| ||Martin “the Great Koran Con Trick” Bright graces the front page of the Jewish Chronicle this week with an article drawing on a story published in the Mail on Sunday last week concerning Tafazal Mohammad. |
Bright criticizes the organisation Forward Thinking for inviting Mohammad to a reception in Parliament in 2008 and takes aim at the Jewish philanthropic foundation, Pears Foundation, for financially supporting Forward Thinking’s work.
“Forward Thinking, a charity which claims to promote "greater understanding" between "the diverse grassroots Muslim communities and the wider society", invited Tafazal Mohammad, who attended a training camp with the bomber, to a reception in Parliament in 2008.
“The event was hosted by Labour peer Lord Patel and Paul Goodman, the then Conservative Shadow Communities Minister.
“The organisation's latest published annual report thanks the Pears Foundation for funding.
“Mr Mohammad was last week named in the coroner's report into the 7/7 attacks as someone viewed by MI5 as a "suspected terrorist sympathiser". He was a trustee of the jihadist bookshop Iqra in Beeston, Leeds, which acted as a hub for extremists.”
The basis of concerns relate to the Coroner’s report on the July 7th inquest in which Lady Justice Hallett named Mohammad as a “suspected terrorist sympathizer”. The Coroner’s report also refers to MI5’s surveillance of Mohammad on two different occasions.
But since Mohammad has not been charged with any criminal offence, let alone terrorism related offences, arising from either security services surveillance or his association with the 7/7 bomber Mohammed Siddique Khan, for what reason does Bright lambast Forward Thinking for inviting him to an event, or the Pears Foundation for funding a “charity which hosted [a] jihadist”?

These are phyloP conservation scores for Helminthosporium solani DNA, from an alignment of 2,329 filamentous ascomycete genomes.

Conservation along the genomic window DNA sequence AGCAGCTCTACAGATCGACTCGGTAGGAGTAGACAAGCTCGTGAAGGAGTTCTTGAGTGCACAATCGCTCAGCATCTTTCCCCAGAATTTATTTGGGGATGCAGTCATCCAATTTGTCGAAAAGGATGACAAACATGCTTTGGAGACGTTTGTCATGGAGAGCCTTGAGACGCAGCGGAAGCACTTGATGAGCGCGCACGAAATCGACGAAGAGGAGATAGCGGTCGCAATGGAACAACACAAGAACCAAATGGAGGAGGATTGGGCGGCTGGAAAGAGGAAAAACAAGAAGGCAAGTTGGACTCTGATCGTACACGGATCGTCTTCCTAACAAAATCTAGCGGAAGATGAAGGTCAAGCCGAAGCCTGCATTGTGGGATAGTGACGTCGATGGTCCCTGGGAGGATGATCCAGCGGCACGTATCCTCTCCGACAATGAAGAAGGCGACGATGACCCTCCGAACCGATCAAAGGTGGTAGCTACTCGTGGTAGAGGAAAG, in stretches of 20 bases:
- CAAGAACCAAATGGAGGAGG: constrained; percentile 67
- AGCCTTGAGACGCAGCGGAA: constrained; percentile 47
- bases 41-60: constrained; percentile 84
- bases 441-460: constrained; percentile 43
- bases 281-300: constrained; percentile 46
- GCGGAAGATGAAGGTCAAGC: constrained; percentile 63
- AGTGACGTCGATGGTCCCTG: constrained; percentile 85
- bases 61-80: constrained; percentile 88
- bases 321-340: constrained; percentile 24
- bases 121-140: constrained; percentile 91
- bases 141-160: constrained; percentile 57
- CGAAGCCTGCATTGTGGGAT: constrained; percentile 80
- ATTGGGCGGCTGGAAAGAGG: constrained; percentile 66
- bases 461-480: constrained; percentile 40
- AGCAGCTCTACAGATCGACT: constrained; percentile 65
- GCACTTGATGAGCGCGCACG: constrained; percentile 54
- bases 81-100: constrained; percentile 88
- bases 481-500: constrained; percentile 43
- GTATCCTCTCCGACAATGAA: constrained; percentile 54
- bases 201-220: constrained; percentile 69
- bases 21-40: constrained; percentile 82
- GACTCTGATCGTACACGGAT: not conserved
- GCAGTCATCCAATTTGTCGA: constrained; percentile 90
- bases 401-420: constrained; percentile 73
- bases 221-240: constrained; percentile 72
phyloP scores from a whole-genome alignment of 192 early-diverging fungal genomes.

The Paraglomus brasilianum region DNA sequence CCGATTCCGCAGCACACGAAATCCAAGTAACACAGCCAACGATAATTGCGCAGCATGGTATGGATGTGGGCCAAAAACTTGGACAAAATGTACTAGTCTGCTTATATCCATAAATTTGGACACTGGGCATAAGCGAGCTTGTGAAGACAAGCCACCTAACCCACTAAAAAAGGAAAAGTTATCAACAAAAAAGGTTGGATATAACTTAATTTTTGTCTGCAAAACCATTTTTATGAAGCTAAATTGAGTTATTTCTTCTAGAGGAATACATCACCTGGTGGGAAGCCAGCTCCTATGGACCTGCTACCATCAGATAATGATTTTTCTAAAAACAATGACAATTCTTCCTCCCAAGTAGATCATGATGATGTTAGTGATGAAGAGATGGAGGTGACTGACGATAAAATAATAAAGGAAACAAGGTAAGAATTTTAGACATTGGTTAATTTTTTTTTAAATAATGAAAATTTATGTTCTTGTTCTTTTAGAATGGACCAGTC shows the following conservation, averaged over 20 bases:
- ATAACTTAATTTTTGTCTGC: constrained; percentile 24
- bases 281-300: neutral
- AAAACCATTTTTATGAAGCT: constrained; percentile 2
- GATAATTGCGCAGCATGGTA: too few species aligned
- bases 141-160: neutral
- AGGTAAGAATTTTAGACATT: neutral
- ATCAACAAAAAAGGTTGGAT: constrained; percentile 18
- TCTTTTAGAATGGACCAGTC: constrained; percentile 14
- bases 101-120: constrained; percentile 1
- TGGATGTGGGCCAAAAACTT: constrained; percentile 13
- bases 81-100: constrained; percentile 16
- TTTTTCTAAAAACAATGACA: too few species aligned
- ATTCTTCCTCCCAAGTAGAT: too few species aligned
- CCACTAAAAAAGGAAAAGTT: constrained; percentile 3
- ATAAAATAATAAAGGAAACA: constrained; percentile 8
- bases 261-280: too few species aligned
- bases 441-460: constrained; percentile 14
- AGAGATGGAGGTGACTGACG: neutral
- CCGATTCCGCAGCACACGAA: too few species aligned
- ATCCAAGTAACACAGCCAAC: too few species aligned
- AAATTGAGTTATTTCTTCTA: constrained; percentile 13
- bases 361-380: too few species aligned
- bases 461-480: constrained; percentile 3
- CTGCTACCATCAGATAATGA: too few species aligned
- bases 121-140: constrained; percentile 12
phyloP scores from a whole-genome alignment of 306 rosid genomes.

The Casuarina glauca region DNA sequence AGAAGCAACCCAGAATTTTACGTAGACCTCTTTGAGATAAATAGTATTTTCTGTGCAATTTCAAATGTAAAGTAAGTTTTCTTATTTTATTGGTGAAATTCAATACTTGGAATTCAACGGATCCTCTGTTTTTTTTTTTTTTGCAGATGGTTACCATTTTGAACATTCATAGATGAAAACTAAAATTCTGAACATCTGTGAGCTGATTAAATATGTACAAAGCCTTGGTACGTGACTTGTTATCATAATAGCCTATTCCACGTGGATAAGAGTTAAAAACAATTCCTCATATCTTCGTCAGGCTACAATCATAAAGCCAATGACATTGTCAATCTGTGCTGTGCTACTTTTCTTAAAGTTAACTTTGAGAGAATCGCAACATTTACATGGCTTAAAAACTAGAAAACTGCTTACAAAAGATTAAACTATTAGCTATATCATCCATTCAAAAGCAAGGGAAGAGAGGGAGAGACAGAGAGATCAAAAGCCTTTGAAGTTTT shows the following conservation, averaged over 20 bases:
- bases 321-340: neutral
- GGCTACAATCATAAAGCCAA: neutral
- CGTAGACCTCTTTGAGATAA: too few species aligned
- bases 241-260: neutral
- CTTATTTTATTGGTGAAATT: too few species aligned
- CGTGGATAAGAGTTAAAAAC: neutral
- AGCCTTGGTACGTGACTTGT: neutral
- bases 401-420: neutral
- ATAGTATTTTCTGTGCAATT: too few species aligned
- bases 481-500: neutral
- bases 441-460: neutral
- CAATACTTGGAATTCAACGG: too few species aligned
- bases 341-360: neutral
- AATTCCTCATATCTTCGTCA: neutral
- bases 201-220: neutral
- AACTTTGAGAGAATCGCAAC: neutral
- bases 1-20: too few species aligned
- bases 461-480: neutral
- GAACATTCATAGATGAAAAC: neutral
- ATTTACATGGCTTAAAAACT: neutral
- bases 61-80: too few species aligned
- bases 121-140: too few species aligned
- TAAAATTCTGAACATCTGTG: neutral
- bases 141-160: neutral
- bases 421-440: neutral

Bright’s indignant take on events is all the more surprising given his enthusiastic support for “ex-jihadists” such as Ed Husain and Maajid Nawaz. It’s not as though he hasn’t in the past embraced those who steer a different course after a period of flirtation with more extreme thinking.
Perhaps the answer to the question of why Bright feels justified in criticizing Forward Thinking, without any basis, is to be found in his “analysis”.
“I have always thought Forward Thinking were cavalier to the point of recklessness in their attitude to political Islam.
“The avowed aims of Forward Thinking could not be more noble: promoting understanding between UK Muslims and wider society, promoting an inclusive peace process in the Middle East and facilitating dialogue between the religious and secular organisations.
“However, the people who run the organisation have always spent most of their energy trying to persuade the rest of us that we should spend more time opening up a dialogue with Islamists, especially Hamas.”
The JC editorial further notes that Forward Thinking “treats Hamas as wholly legitimate, even worthy,” and mentions the Israel advocacy conference that is to be hosted in London next week.
Could it be that Forward Thinking advances views critical of aspects of government policy on engaging with British Muslims and highlights our failings on the Middle East conflict that pro-Israeli advocates, like Bright, would rather parliamentarians did not hear.
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